I have inadvertently neglected this blog a bit, but I'm alive and doing well! It's been a crazy couple of months since I last posted. I've been in a flurry of analyzing data and writing my dissertation and applying for jobs. Everything is coming along and I'm excited about my work and looking forward to finding a job and taking on whatever the future holds. I thought I would post a quick list of updates and some news. I have an enormous list of things on my to-do list before I defend in April (and a big pile of coffee at home to match it!), but here are a few things that have been going on since my last post.
In November I presented my findings about a new species Mark and I named last year, Matelea hirtelliflora, at the annual Oklahoma Academy of Sciences technical meeting. It was a fun meeting and a good place to share 'local' work. Matelea hirtelliflora is apparently endemic to NE Texas, so it's not been found in Oklahoma (yet!). The talk was well-received and even won an award, so that really fun and I was happy to spread the "milkeed gospel".
I (finally) submitted a manuscript about Gonolobinae systematics that includes data from four chloroplast and three nuclear regions. It was kind of a beast of a paper for me since it represents a tremendous amount of work but not a ton of data (relatively speaking!). The paper includes lots of topology tests using the estimated gene trees to see what support for critical nodes there is in the data and also makes comments about how this affects taxonomy of the lineage. I also included a species tree estimated for Gonolobinae as well as a supertree estimate of Apocynaceae and a reconstruction of growth form evolution on both the species tree of Gonolobinae as well as the supertree estimate of Apocynaceae.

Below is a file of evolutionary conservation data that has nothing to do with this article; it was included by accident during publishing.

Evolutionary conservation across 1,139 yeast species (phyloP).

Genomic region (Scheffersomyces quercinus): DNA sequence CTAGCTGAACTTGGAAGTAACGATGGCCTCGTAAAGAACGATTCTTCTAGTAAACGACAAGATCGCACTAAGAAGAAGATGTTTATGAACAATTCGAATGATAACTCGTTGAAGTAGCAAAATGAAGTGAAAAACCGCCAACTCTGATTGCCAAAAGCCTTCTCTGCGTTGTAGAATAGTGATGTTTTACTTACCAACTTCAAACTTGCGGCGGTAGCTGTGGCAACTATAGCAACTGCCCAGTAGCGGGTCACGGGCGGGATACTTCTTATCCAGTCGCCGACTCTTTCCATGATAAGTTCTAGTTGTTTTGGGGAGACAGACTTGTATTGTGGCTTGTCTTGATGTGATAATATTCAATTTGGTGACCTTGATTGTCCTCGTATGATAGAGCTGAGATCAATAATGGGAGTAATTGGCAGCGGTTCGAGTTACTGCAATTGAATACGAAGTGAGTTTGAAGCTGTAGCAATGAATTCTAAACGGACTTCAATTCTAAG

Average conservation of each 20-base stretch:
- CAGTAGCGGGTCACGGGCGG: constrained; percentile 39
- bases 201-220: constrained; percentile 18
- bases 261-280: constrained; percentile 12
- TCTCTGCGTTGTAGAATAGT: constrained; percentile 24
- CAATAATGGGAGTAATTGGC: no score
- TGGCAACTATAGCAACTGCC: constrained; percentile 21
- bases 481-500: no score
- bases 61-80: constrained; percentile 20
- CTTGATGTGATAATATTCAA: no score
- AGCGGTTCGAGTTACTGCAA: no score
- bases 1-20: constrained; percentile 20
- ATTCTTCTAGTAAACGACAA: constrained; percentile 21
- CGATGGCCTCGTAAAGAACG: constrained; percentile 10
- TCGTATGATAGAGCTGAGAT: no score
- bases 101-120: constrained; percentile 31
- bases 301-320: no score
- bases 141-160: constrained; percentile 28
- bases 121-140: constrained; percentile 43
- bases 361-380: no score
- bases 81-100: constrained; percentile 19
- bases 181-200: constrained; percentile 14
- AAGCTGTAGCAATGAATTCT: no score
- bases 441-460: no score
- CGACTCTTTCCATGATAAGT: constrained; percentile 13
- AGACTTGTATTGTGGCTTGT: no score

My friend Wyatt came to visit our lab over the holiday break and I helped him prepare 48 libraries for his dissertation research on Ayenia (Malvaceae). It went well and was a great success! I hear the libraries are pooled and will likely be sequenced any day now.
Finally, I'd like to note here that plastome finishing is a non-trivial task. I thought assembly and analysis of the hundreds of nuclear regions I gathered data for would surely be the most difficult to sort through and assemble. The good news is that the nuclear data isn't so bad to make sense of (thanks, HybPiper!). However, I have been surprised by the plastome data. Reference-guided assembly seems to misassemble or miss completely regions that are divergent while de novo assembly methods can spit out an entire plastome that is all kinds of out of order (thanks, circular molecules with repeats!) and requires a bunch of editing.
Off to finish a few more plastomes!